Of course running a huge number of simulations requires a lot of effort. Ideally we want a way of keeping predictions that agree with the case reports over time, and throwing out the ones that don't. This can be done with a method known as a particle filter. Whereas the Kalman filter makes a single prediction at each point in time, then adjusts it using the observed data, a particle filter uses simulations to make a large number of predictions (the particles) at each point in time. These particles – which are all different because of the randomness in the system – are then weighted based on how likely they are to produce the observed data, and the "lighter" particles pruned away (the filter). In essence, it's a process of natural selection: over time, the best predictions survive, and the weaker ones fall by the wayside.
Making the right predictions
Particle filters rely on computer simulations which assume that the disease transmits in a particular way. In other words, we are assuming that a specific mathematical model is a good reflection of reality. The reason why one model can give rise to lots of different simulations is that the model incorporates randomness, so each time we run it you get a different outcome. But what if – as is often the case – we don't know how an infection actually spreads? Cholera is a good example: outbreaks in India and Bangladesh have puzzled researchers for years.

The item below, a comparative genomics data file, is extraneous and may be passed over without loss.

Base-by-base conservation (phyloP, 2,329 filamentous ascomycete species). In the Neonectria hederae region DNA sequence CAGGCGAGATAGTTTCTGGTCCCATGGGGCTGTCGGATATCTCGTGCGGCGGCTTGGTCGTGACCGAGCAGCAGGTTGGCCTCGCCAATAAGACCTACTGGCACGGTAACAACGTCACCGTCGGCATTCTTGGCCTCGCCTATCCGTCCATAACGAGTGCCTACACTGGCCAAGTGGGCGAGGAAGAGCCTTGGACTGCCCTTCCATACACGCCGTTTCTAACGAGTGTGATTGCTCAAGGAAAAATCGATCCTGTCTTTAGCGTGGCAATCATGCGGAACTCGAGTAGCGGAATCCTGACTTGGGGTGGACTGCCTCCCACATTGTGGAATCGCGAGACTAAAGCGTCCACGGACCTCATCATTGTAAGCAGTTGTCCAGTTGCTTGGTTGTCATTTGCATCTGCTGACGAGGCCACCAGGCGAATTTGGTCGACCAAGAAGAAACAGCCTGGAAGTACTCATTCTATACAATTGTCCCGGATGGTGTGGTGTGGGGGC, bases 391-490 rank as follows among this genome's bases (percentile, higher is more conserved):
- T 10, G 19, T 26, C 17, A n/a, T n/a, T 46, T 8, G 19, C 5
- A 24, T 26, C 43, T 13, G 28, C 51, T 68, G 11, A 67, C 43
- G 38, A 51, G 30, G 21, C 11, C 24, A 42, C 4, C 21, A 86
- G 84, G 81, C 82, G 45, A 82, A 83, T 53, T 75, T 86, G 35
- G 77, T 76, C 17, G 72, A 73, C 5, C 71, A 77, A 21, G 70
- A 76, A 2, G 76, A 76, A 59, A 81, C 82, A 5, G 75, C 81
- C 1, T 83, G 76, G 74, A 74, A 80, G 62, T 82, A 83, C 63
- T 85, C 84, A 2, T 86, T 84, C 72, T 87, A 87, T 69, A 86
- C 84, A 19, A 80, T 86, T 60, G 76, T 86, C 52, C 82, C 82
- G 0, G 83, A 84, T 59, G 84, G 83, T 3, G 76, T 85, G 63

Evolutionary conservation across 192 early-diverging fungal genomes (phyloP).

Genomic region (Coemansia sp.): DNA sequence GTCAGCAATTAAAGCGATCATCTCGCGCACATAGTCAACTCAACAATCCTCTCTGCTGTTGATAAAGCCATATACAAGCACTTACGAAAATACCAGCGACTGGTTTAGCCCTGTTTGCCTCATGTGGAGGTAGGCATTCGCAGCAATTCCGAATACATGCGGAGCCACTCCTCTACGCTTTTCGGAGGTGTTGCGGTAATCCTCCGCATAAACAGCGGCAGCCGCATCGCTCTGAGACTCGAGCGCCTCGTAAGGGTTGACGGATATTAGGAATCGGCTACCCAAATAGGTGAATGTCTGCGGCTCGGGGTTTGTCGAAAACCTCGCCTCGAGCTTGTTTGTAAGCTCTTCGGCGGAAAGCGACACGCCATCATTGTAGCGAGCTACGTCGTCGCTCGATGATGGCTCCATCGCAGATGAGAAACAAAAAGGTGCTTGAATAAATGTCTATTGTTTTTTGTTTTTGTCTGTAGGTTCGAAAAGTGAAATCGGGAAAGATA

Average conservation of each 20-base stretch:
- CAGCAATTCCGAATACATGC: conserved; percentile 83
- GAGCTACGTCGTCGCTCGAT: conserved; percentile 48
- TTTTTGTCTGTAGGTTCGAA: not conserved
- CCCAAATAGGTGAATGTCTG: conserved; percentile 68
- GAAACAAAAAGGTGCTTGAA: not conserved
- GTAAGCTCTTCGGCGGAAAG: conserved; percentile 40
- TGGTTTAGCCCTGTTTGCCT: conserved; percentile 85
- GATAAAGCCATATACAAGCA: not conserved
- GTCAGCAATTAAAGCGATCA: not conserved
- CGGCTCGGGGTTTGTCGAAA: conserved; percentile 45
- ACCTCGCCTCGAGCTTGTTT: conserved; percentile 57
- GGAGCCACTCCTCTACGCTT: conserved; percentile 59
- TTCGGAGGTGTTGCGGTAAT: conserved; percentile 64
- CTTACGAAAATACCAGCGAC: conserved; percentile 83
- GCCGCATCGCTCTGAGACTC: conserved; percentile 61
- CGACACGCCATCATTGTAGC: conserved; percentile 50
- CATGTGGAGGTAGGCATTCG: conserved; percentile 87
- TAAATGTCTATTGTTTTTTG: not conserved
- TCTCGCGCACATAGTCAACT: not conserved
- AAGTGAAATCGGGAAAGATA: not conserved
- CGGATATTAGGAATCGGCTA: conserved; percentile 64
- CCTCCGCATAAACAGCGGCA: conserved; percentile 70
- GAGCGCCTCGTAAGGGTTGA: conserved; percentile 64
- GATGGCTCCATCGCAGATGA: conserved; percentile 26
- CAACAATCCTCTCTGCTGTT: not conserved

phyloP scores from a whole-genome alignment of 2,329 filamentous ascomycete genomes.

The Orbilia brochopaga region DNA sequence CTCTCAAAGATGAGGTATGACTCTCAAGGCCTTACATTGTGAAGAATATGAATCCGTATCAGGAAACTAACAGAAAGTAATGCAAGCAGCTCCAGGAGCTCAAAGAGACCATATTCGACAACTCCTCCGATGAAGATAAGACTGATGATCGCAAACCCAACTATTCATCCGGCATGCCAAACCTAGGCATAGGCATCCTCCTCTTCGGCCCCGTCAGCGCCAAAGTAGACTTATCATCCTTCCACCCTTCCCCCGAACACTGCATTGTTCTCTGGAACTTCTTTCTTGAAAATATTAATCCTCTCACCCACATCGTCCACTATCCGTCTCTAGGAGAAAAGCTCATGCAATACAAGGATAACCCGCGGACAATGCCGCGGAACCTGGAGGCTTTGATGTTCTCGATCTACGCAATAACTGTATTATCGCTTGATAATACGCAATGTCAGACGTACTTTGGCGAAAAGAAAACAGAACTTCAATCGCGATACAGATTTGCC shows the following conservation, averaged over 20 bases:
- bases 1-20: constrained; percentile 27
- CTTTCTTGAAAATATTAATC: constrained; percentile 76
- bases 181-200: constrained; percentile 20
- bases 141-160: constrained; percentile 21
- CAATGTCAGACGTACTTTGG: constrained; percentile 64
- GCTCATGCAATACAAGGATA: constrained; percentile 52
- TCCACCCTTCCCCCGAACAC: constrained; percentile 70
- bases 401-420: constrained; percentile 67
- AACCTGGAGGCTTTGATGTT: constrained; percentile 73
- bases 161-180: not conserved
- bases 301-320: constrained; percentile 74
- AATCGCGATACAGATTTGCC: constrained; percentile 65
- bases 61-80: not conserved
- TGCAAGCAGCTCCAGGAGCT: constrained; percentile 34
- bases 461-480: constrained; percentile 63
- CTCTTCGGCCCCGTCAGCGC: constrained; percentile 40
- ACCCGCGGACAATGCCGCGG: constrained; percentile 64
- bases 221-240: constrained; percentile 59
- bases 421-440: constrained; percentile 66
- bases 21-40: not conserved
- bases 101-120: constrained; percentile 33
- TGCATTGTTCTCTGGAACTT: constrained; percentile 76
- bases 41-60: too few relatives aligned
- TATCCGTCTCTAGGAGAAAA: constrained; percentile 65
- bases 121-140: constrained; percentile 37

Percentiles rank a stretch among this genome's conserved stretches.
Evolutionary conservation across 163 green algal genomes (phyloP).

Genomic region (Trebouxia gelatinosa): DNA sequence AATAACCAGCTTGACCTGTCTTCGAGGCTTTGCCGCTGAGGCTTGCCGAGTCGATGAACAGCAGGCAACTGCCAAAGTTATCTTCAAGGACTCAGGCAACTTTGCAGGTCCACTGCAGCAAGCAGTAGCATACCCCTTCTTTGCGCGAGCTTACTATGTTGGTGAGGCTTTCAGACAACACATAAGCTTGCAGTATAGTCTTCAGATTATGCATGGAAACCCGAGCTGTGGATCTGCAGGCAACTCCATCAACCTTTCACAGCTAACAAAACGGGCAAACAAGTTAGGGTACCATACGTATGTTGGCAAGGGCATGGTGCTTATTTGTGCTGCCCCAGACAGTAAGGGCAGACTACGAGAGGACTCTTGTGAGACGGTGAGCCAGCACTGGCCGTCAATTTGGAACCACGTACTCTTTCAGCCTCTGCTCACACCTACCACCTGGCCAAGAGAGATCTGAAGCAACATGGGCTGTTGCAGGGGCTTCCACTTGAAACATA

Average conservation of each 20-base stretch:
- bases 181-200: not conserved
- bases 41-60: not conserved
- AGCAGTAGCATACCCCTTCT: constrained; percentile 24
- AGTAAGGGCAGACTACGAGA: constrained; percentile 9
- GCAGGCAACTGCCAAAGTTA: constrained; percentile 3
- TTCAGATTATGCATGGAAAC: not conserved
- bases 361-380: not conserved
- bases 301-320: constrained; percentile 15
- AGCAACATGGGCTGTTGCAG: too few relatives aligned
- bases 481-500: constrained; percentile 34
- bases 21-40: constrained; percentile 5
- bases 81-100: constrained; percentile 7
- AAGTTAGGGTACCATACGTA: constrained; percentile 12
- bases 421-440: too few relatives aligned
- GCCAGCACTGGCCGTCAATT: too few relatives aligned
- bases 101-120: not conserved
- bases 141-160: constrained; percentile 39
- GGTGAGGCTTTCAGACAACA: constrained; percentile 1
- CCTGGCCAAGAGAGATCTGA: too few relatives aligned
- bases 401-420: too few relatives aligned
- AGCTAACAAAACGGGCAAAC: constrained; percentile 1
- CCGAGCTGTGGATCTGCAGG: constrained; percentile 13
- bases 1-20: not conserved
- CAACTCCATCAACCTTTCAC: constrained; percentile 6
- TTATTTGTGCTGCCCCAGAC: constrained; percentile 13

Cholera bacteria are responsible for thousands of deaths each year.
Most cholera infections don't result in symptoms, which means it is very difficult to know where new infections come from, or how many there really are. As a result there are many unanswered questions about why cholera outbreaks happen. Do infections come from mainly from other people or local water sources? How quickly do previously infected people lose immunity to the disease? What effect do the symptomless infections have on the spread of cholera bacteria?
There are several possible answers to such questions and therefore several different models we could use to simulate outbreaks. We really need a way to compare the various models and this is where particle filters can help. By finding the best prediction each model is capable of making (specifically, the prediction that has the highest likelihood of generating the observed patterns) we can see which model comes out top.